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Setting an Example for Manufacturing in the Midwest


The once-plagued industrial areas of the Rust Belt are beginning to re-assert their manufacturing prowess after decades-long economic devastation, reinventing themselves as leading players in the latest manufacturing renaissance. While not yet at pre-1980s powerhouse levels, growth within the industry remains strong in many parts of the United States. A Forbes article published in late July by Joel Kotkin and Michael Shires highlighted expansion in the industry to the tune of 7.5 percent and 855,000 new jobs. For this information, the authors looked at statistics from the U.S. Bureau of labor statistics in 373 metropolitan areas over the past decade.

Room to Grow with a Caveat

While much of the manufacturing news of late bemoaned the industry’s shortage of skilled workers proficient in science, technology, math and engineering skills, leaders within the manufacturing industry continue to move forward with great strides. Authors Shires and Kotkin point to rising Chinese labor prices, an increasingly technological marketplace and the need to respond to requests from local customers for customization as reason for expansion in the industry. Examples of these innovations include collaborations between formerly siloed industries and partnerships among private and public sector entities.

Who’s changing the Tide?

Collaborating with information published in July’s 2015 Manufacturing and Logistics Report, prepared by Ball State University’s Center for Business and Economic Research, cities within Michigan continue to make the strongest manufacturing strides. According to Kotkin and Shires, Detroit and its surrounding areas currently claim the top spots for manufacturing growth.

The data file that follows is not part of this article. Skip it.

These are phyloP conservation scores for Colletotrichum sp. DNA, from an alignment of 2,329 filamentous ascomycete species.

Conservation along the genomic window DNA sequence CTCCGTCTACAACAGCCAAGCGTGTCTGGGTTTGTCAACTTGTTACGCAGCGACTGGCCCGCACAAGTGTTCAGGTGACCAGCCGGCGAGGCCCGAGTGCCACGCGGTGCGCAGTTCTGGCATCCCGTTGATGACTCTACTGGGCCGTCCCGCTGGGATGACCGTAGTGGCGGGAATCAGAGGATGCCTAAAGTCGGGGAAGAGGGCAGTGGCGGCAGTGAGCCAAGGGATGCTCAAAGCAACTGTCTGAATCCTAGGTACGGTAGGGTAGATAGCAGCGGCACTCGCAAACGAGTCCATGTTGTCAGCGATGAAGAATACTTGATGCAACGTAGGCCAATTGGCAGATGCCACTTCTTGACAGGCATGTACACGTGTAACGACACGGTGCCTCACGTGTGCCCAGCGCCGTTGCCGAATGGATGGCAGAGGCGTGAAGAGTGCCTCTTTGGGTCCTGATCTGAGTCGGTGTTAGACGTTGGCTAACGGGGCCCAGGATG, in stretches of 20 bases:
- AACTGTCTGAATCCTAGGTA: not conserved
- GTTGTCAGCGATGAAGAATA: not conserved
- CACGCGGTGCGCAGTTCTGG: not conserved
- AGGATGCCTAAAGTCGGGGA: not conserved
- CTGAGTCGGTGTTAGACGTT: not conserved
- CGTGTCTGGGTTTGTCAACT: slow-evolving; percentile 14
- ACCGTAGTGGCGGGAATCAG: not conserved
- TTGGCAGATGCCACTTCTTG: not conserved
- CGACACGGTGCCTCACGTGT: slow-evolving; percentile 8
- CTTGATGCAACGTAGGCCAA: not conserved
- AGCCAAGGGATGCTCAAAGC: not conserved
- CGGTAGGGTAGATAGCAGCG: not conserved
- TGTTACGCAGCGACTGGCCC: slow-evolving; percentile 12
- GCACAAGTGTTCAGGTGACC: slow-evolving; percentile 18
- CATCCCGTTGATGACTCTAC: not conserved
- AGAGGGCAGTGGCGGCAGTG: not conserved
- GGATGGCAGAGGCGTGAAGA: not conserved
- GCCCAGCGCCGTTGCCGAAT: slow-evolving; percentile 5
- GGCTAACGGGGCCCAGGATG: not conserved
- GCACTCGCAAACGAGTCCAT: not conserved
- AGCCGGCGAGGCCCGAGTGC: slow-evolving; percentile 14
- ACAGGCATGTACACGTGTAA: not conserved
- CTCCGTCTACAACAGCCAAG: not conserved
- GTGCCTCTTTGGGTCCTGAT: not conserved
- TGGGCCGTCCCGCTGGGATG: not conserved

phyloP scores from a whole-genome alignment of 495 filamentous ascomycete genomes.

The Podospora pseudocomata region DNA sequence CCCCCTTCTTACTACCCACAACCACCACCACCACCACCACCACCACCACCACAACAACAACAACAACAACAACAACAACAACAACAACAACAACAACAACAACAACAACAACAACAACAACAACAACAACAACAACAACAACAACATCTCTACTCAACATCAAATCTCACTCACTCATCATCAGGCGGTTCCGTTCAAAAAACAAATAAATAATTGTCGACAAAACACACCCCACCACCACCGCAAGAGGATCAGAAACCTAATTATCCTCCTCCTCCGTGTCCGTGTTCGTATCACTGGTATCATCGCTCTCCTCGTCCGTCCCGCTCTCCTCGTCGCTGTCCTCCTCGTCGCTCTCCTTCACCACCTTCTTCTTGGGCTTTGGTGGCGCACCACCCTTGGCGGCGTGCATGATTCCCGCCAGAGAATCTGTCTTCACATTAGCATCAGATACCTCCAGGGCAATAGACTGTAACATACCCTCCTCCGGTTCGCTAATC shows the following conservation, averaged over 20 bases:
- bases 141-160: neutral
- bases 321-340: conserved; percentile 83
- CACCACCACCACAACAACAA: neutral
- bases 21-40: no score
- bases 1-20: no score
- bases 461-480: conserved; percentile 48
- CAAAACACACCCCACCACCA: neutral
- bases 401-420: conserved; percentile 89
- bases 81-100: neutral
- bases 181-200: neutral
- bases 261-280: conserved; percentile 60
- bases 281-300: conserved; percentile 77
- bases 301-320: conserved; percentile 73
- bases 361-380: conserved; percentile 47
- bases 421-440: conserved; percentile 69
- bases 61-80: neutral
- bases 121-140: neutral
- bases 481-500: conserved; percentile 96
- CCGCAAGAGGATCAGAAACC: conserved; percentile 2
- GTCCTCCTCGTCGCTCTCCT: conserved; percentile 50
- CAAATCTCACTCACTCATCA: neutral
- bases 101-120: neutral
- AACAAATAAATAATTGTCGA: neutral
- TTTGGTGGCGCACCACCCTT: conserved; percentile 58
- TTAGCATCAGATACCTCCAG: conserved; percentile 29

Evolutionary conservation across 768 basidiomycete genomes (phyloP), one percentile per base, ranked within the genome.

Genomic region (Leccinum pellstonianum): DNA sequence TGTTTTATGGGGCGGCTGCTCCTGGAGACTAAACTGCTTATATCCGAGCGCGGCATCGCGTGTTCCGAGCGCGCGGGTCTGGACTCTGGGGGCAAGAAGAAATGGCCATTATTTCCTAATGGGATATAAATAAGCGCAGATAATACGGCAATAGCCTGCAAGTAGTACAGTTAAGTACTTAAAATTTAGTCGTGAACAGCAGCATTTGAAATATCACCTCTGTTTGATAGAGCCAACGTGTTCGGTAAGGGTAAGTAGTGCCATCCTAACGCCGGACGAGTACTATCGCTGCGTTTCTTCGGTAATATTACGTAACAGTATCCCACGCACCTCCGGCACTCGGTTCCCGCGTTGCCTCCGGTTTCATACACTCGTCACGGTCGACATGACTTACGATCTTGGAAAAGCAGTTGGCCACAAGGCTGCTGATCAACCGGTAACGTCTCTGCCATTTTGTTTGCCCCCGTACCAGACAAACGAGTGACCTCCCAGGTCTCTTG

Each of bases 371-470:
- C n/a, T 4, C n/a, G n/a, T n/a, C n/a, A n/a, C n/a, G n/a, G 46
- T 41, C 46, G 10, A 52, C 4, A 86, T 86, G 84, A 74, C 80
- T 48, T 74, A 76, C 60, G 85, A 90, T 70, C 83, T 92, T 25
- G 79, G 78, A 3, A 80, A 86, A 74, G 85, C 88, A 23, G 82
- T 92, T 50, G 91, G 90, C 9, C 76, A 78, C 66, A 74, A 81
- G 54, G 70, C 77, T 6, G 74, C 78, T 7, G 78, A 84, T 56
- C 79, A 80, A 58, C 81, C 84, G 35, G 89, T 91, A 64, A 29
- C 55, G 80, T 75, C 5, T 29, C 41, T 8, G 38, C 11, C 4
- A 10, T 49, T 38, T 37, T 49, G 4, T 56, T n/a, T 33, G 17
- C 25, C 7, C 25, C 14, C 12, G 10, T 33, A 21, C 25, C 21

Manufacturing Powerhouse Regions

  1. Detroit-Dearborn-Livonia, Michigan
  2. Warren-Troy-Farmington, Michigan
  3. Grand Rapids-Wyoming, Michigan
  4. Nashville-Davidon-Murfreesboro, Tennessee
  5. Albany-Schenectady-Troy, New York
  6. Oklahoma City, Oklahoma
  7. Louisville/Jefferson County, Kentucky
  8. Kansas City, Missouri
  9. Houston-The Woodlands-Sugar Land, Texas
  10. Portland-Vancouver-Hillsboro, Oregon

Other manufacturing areas within the Great Lakes states are also making strides. In the Midwest, Toledo, Ohio, gained mention for Midwest-based growth with a 14.7 percent rise in industrial employment. Ohio is also a strong area for emerging technologies such as additive manufacturing and initiatives to re-introduce the public to the new face of manufacturing. Within the state, manufacturers large and small are looking to showcase unique contributions to the industry poised for the ever-changing dynamic of evolving customer needs and desire for innovation.

The ability to remain flexible in design and concept is a critical element for the designers and manufacturers at Cleveland Deburring Machine Company. The manufacturers at CDMC strive to work with each customer to achieve the best possible deburring solution for their unique product. Through this application of innovation and initiative, CDMC can design comprehensive deburring solutions for custom applications, fluid power, powdered metals, power transmission, aerospace and defense, sprockets and gears.

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